- Alice Walker, famed author of The Color Purple, once compared kudzu to racism. “Racism is like that local creeping kudzu vine that swallows whole forests and abandoned houses; if you don’t keep pulling up the roots it will grow back faster than you can destroy it.”
- The reason kudzu fell out of favor went beyond the fact that it propagated so easily that it covered everything anyway, it also had other drawbacks. It’s not a good companion plant to anything, and to a still largely agricultural economy, a vine that takes over fields of crops if not contained is an absolute money pit.
- What those mid century farmers didn’t know, was kudzu has had a number of profitable uses for centuries. It can be used to make teas, soups, soaps, lotions, and natural medicines (it is said that kudzu tea is great for a headache). It is also sometimes used as a sort of stew thickener when food supplies run scarce because it has a decent amount of nutrition. These days it is often used as animal feed and has even been researched as a biofuel. I still say if you can figure out a way to make paper or cardboard out of it, we could make a significant dent in deforestation worldwide.
- It didn’t really “eat the South”. It looks that way when driving down our highways. It covers trees, hills, fields, you name it. And it kills whatever it grows on top of because, as I mentioned, it’s not a good companion plant. For those who are not up on gardening or farming, a companion plant is a good friend for another type of plant to have. They can share the soil nutrients and even help each other grow. Kudzu helps nothing else grow. It’s selfish that way. And while kudzu thrives in the hot, humid, sunshine soaked conditions of the South, it’s one great weakness is that it needs almost constant sun to survive. Put it in the shade and it withers. So it looks like it covers everything, and it kind of does, but as soon as you get past the sunny areas along roadsides and at the edges of fields, it dies away quickly, letting the natural vegetation grow.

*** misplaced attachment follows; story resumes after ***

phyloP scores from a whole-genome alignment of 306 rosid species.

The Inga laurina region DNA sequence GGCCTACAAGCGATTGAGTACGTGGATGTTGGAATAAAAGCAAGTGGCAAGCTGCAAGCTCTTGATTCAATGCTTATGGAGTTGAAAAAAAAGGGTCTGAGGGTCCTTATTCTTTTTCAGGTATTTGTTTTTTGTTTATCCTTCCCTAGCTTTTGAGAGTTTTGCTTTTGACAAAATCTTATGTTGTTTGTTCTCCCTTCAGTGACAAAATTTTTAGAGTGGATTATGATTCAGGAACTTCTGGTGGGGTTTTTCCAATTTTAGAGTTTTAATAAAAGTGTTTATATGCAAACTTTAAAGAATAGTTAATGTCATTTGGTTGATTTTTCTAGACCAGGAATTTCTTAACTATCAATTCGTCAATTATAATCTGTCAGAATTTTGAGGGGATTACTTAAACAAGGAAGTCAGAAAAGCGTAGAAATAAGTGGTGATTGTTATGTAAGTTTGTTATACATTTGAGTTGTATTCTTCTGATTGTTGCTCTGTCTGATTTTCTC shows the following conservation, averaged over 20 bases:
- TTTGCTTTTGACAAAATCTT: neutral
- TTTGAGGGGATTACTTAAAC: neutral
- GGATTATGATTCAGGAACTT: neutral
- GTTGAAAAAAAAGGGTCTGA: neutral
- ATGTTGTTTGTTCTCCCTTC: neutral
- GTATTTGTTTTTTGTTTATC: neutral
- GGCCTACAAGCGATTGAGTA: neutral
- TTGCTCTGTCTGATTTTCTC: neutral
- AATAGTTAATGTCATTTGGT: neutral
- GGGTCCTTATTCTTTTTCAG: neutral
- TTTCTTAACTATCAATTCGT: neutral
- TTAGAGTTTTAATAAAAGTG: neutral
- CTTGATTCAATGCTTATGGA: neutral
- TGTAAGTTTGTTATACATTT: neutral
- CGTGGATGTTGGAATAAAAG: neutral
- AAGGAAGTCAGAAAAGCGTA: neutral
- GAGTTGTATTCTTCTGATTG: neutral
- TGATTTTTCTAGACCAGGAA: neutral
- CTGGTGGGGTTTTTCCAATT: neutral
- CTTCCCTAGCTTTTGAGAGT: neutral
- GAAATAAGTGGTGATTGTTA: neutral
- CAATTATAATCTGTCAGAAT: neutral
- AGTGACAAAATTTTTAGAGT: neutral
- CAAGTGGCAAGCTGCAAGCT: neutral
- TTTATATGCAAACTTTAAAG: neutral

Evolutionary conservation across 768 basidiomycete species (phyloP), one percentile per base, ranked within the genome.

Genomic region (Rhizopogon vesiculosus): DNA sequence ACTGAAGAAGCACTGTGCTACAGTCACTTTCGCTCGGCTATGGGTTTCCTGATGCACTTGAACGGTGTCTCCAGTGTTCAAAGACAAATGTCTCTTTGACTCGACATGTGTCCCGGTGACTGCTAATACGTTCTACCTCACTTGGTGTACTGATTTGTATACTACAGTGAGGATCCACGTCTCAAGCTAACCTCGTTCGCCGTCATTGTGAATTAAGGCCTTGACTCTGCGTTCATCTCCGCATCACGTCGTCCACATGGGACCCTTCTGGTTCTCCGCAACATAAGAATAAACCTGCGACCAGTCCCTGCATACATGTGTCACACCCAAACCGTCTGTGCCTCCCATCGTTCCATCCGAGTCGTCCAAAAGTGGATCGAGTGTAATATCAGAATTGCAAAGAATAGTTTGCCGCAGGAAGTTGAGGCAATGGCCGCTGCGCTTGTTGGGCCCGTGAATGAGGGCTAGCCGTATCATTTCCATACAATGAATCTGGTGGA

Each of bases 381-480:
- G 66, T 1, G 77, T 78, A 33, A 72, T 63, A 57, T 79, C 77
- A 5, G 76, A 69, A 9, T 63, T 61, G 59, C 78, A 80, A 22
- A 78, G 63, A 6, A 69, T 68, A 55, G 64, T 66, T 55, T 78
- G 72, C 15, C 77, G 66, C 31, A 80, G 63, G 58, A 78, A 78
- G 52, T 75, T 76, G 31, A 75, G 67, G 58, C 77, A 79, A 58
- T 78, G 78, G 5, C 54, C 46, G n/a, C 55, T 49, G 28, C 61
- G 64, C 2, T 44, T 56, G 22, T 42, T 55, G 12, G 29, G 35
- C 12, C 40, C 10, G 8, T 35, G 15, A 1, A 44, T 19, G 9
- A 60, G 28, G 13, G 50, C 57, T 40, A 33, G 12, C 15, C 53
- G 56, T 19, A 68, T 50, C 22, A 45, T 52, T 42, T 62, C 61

- Even so, since a lot of other plants need that same sunshine to thrive, kudzu is in the top 10 of “invasive species” in the United States. It’s classified as a “noxious weed”. When you have the right conditions for it to grow, you have to pull it up by the root and make sure you get ALL of it, or it will come back. Fairly quickly. It’s what makes it a good food source for grazing animals (that and the high amount of protein in it). Herbicides and fungicides work, but again, if you don’t kill the entire plant, it comes back. It can be pretty difficult to eradicate.
- Another reason it is so often loathed by Southerners is the animals that so enjoy taking refuge underneath the overlapping vines. Mainly snakes. Kudzu loves the sun, snakes like to hide from the sun during the hottest parts of the day. They make a good team. Unfortunately, that means wherever you see large amounts of kudzu, you’re also more likely to find the slithering serpents. Sometimes entire nests of them.
- It’s a flowering vine. The flowers are purple and smell like grapes that are a little too ripe. When bees feed on the nectar from these purple kudzu flowers the honey they make from it is also naturally purple. And tastes a bit like grape jelly or sometimes bubblegum.
There you have it. Our biggest foe could easily be one of our greatest assets if only we figured out how to properly harness it. In the end, though, whether you love it or hate it kudzu is synonymous with the South. It hides old secrets, chokes out anything that tries to compete for its home and habitat, it can be dangerous, but also beautiful. No wonder Southerners hate kudzu. We might just be too much alike for our own good.